After the hasty withdrawal of US and NATO troops from Afghanistan, Taliban* militants launched a swift offensive seeking to reclaim territory from government forces. They completed their mission by seizing Kabul on 15 August, prompting Western nations to rush to evacuate diplomatic staff, citizens and vulnerable Afghans.
British special forces in Afghanistan had to resort to a cunning strategy to slip through Taliban*-controlled check posts to reach Kabul, reports the Daily Star.
A unit of up to 20 soldiers from the British Army’s Special Air Service (SAS) was ostensibly ordered to gear up for an extraction to Kabul amid the lighting-swift offensive of the Islamist militants in the wake of withdrawing US and NATO troops.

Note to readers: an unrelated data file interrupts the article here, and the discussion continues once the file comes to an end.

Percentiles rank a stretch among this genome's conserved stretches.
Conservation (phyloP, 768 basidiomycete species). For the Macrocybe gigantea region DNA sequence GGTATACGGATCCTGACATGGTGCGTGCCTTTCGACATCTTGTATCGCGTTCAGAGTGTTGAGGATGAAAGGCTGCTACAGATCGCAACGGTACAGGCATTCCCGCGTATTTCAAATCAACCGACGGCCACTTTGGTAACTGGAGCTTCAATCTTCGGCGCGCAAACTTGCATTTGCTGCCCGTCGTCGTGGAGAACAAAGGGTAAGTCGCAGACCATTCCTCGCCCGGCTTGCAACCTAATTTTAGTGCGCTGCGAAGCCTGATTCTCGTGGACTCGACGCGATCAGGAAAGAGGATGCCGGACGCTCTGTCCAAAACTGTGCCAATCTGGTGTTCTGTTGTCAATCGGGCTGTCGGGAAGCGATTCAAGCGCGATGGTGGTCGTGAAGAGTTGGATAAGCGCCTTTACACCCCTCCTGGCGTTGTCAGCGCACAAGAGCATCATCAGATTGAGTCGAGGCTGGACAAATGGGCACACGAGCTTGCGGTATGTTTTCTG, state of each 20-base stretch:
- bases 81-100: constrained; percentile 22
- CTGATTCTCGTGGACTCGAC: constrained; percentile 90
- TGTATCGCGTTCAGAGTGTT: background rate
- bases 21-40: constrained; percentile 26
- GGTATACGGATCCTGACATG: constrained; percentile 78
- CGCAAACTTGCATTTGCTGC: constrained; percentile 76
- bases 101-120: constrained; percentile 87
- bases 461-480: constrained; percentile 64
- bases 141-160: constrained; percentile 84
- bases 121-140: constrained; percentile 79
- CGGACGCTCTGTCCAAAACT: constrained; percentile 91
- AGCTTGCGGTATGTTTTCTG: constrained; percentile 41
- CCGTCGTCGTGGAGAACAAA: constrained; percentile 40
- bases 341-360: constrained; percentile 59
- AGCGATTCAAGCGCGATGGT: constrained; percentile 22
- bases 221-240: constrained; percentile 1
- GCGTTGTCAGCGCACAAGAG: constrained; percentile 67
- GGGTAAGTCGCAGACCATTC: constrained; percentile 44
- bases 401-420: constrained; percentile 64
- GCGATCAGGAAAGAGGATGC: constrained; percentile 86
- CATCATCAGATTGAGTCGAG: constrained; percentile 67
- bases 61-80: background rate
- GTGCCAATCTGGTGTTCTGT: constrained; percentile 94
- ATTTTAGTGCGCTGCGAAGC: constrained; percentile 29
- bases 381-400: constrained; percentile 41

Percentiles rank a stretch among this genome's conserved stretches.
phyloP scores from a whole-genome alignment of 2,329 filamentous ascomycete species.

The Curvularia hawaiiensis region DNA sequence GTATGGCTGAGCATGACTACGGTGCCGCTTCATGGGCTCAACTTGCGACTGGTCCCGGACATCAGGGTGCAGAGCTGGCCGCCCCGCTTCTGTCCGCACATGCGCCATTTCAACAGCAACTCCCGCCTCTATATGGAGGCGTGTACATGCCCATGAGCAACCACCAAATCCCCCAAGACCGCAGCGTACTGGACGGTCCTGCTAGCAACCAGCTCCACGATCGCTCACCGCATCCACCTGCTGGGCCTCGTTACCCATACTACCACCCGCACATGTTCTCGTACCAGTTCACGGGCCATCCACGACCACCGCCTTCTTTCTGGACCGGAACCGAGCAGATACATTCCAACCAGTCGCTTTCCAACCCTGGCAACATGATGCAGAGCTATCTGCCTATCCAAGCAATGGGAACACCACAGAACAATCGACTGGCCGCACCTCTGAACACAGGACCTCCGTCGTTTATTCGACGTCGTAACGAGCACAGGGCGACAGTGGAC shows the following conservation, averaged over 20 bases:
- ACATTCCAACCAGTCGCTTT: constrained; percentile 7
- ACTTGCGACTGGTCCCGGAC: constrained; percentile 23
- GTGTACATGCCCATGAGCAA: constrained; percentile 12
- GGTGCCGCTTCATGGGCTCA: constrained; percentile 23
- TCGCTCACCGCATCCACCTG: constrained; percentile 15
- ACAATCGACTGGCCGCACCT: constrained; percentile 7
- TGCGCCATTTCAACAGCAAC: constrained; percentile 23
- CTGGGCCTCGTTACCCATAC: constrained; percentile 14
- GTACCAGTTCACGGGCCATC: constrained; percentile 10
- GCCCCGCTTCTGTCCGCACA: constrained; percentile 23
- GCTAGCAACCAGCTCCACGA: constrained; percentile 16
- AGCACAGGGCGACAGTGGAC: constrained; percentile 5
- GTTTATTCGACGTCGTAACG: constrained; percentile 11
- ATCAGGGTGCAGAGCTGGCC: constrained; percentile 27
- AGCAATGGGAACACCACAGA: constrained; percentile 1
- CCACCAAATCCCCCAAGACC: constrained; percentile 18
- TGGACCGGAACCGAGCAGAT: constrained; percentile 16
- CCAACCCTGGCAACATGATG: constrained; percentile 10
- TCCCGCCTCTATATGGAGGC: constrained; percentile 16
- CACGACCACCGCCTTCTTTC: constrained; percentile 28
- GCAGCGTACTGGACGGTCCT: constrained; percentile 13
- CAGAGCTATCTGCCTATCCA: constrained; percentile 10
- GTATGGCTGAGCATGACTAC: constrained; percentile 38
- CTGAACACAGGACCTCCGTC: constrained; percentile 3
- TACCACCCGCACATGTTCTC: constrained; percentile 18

They were warned that no helicopters were available to fly them out of the south of the country, where they were stationed for their secret mission, says the report.
Forced to leave behind most of their military gear, the elite soldiers, whose motto is “Who Dares Wins”, opted for subterfuge. They bought five taxis to drive the hundreds of miles to the capital, Kabul.
As their route lay through a number of Taliban roadblocks, they are said to have enlisted the help of Afghan counter-terrorist police. The latter provided them with a variety of burqas in different colours – the traditional women’s Islamic garment that covers the entire body and the face, with only a mesh screen allowing the wearer to see in front of her.
Thus, the fleet of taxis…